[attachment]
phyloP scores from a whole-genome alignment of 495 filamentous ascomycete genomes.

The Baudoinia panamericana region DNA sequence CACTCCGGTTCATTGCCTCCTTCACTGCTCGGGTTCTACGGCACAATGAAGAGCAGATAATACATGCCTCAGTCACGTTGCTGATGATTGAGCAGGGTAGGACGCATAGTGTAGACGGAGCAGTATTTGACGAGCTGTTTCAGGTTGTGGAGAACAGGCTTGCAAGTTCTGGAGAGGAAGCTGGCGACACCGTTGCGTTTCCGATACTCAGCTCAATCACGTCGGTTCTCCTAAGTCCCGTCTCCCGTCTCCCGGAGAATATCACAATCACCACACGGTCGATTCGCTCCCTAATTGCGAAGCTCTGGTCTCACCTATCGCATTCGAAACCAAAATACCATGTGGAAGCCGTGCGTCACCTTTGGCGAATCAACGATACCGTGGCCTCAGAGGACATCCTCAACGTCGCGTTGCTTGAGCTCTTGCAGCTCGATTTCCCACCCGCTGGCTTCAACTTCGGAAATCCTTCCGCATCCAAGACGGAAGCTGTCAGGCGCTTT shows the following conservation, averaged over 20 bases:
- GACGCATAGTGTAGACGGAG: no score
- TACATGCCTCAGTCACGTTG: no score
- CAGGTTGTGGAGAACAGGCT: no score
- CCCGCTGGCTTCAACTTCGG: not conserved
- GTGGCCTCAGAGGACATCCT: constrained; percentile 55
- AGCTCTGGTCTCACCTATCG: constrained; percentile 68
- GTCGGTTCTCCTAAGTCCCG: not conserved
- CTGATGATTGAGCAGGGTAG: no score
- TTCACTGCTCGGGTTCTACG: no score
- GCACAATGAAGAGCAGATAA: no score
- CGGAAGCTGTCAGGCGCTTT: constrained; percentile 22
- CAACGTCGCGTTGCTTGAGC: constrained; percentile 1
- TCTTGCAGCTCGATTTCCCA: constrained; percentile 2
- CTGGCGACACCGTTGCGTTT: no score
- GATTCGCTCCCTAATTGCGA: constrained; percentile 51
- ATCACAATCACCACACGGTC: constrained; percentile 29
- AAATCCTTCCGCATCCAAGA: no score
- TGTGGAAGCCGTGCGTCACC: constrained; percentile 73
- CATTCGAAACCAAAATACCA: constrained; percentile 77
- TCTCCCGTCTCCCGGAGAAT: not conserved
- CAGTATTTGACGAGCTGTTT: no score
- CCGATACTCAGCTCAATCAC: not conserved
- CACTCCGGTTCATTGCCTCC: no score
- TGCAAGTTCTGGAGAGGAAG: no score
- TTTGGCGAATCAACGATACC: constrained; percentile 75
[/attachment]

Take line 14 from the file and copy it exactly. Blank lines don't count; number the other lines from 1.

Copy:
- CAACGTCGCGTTGCTTGAGC: constrained; percentile 1